After a stalled comeback attempt with the scrapped “Sweat”, Ciara finally returns with what is her official (and rather over-hyped) first single, “Sorry”.
The one-time princess of crunk’n'b hasn’t had a hit with an uptempo record since her sophomore album dropped, so L.A. Reid –the man who is supposed to be reviving CiCi’s stalled career– has her taking the ballad route this time round.
Just like recent singles from Mariah Carey and Alicia Keys, “Sorry” is a less-good version of something Ciara had success with years ago. L.A. Reid should get the sack for letting producer Jasper Cameron so lazily recycle Polow Da Don’s “Promise” beat, essentially watering down what is probably the strongest single of Ciara’s entire career.
In countless interviews and one laughably overwritten press release, Ciara has been hyping up her forthcoming album, One Woman Army, to be some kind of emotional tour de force that will reveal her vulnerable side and cement her as the black Adele. In reality, “Sorry” is the same kind of radio-friendly R&B balladry that you’ve heard countless times before, and Ciara’s thin voice doesn’t carry enough weight to elevate the song above it’s relatively standard production and lyrics. It’s nice enough, but it’s not exactly “Someone Like You”.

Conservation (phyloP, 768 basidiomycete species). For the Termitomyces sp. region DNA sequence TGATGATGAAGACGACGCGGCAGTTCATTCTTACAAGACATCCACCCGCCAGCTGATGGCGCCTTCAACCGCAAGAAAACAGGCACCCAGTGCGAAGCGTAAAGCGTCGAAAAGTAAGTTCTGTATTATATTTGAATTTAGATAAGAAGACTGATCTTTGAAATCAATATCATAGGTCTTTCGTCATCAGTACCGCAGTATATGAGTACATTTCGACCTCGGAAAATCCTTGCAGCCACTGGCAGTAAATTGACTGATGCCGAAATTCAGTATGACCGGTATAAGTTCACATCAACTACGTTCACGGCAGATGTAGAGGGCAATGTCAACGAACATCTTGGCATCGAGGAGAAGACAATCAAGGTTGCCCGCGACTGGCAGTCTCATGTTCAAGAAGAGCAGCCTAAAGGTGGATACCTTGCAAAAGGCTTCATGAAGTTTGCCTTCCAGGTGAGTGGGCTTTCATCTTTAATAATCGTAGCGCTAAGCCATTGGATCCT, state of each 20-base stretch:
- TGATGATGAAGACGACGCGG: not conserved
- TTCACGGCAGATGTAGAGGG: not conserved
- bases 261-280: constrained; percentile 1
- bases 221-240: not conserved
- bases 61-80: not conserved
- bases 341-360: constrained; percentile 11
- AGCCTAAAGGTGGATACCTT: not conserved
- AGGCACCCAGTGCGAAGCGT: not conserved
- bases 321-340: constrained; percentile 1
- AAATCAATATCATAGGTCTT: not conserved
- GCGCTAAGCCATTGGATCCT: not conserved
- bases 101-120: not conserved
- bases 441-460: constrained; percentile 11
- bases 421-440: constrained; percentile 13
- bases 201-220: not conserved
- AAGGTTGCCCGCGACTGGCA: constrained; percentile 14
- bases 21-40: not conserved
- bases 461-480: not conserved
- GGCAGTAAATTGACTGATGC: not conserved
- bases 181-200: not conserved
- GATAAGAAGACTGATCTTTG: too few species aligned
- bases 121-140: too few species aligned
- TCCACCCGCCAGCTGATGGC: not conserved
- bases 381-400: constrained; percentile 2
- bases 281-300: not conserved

“Promise” was, and still is the kind of record that reaches out of the speakers, grabs you by the waist, and gets you grinding happily into submission. “Sorry” is the Diet Cola version, pleasantly playing in the background, completely inoffensive and perhaps soliciting a soft sway from an undistracted listener. It’s too safe to evoke anything else, other than perhaps the desire to put “Promise” on.
This sounds like an overly negative assessment of CiCi’s comeback single, but it’s really not. There’s nothing particularity wrong with “Sorry”, and I certainly wouldn’t change the station if it came on. It makes sense from a commercial point of view, but as a longtime Ciara fan who has seen the slinky songstress knock out some of the hottest urban-pop records of last decade, it’s hard not to feel at least a little unimpressed.
Fingers crossed that “Sorry” turns out to be the “If I Were a Boy” before the “Single Ladies”.